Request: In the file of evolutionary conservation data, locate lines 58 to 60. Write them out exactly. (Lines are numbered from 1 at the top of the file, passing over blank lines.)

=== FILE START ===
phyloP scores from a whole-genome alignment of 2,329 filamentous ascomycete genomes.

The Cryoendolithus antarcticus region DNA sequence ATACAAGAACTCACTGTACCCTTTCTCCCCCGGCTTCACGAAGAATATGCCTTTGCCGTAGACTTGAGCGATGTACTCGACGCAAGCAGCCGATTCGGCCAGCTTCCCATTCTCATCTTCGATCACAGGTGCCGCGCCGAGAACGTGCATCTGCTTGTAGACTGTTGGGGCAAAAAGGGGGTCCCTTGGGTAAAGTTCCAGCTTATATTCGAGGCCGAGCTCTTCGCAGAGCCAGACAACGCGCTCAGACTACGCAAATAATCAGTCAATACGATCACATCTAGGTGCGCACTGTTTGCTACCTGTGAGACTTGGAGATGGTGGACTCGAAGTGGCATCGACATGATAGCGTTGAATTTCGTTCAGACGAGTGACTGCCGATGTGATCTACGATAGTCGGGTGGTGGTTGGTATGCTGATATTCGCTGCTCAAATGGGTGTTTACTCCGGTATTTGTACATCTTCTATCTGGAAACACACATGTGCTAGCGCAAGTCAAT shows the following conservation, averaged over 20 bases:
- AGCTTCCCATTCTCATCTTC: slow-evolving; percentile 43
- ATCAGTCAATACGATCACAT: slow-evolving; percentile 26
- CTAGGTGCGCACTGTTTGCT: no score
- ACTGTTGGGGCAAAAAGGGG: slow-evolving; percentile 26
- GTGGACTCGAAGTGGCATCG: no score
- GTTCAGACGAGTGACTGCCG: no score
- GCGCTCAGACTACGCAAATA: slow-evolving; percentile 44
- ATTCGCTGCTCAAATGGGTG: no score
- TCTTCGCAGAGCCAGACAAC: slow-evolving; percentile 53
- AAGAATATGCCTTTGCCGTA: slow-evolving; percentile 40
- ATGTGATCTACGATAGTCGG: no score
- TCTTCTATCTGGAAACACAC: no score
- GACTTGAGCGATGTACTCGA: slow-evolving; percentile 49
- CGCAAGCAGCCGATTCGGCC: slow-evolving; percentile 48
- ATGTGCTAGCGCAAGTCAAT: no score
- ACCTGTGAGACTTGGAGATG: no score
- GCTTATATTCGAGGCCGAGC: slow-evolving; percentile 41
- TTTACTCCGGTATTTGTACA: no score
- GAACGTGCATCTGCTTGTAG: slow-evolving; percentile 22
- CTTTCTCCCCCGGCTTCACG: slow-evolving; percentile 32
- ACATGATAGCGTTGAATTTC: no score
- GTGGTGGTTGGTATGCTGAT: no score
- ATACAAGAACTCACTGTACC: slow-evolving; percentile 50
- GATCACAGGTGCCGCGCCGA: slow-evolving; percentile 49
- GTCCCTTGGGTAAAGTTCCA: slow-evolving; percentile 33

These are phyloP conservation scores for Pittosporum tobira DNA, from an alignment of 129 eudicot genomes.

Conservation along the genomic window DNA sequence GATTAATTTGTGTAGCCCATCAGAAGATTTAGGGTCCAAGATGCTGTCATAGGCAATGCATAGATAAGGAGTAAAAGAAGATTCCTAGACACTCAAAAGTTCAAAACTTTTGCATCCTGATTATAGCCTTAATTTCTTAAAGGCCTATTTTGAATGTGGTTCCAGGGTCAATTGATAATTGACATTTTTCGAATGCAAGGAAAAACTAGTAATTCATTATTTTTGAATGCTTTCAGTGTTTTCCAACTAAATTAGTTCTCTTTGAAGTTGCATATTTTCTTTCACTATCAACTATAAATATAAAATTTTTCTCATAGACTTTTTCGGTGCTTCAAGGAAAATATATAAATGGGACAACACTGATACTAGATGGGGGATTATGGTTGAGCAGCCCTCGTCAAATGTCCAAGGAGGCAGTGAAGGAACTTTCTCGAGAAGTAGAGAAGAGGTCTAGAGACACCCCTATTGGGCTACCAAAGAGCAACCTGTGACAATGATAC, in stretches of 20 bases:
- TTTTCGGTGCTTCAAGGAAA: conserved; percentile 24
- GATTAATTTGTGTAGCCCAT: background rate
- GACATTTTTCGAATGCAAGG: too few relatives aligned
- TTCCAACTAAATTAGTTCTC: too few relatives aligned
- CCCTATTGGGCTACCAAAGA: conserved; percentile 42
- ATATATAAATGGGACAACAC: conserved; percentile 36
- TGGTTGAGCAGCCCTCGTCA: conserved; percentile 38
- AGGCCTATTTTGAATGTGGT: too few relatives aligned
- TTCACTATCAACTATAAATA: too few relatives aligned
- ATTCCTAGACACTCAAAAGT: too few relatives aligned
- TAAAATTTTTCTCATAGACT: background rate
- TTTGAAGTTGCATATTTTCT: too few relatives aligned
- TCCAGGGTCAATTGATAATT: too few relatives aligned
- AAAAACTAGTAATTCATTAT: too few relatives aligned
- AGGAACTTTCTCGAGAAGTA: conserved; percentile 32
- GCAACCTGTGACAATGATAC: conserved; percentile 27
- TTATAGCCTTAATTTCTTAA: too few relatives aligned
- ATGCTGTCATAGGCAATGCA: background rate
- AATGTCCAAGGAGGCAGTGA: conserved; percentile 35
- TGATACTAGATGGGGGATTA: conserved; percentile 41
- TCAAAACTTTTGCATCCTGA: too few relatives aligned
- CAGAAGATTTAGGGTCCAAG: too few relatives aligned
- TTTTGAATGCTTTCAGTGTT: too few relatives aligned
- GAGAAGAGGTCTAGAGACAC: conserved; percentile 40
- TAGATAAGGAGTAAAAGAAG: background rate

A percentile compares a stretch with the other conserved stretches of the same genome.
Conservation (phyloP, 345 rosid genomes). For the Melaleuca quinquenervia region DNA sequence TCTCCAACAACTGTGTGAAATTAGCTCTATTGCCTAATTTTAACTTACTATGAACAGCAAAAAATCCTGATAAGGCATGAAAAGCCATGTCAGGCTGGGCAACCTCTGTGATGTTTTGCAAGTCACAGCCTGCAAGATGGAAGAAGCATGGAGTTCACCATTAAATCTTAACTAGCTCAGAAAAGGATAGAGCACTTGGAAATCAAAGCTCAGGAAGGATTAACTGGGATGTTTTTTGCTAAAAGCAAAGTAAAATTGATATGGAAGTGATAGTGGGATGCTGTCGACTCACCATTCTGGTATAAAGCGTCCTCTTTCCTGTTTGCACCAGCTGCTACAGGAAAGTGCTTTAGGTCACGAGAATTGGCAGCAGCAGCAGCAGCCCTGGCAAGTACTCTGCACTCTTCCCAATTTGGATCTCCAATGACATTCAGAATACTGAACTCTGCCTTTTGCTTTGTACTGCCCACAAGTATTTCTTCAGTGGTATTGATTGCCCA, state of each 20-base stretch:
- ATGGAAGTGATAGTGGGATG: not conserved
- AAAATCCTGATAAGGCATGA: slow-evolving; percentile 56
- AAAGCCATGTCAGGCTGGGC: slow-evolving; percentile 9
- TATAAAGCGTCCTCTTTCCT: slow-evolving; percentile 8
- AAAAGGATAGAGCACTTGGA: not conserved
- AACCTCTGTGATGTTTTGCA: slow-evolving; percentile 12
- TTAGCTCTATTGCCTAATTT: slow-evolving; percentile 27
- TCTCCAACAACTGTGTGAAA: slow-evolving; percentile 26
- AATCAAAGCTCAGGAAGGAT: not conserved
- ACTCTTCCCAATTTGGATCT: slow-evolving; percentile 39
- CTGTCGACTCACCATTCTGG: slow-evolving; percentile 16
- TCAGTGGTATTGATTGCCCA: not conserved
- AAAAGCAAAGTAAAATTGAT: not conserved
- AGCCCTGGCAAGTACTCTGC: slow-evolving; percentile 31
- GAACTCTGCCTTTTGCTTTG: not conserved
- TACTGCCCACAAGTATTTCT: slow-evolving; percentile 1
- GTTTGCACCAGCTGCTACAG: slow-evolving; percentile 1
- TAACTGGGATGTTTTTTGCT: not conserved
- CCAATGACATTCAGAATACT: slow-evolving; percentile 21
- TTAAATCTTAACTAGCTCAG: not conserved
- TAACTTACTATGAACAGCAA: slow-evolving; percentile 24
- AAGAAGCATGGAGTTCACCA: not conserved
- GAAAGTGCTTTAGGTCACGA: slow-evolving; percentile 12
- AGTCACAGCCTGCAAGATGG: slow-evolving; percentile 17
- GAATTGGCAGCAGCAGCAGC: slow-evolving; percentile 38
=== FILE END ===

- AAAATCCTGATAAGGCATGA: slow-evolving; percentile 56
- AAAGCCATGTCAGGCTGGGC: slow-evolving; percentile 9
- TATAAAGCGTCCTCTTTCCT: slow-evolving; percentile 8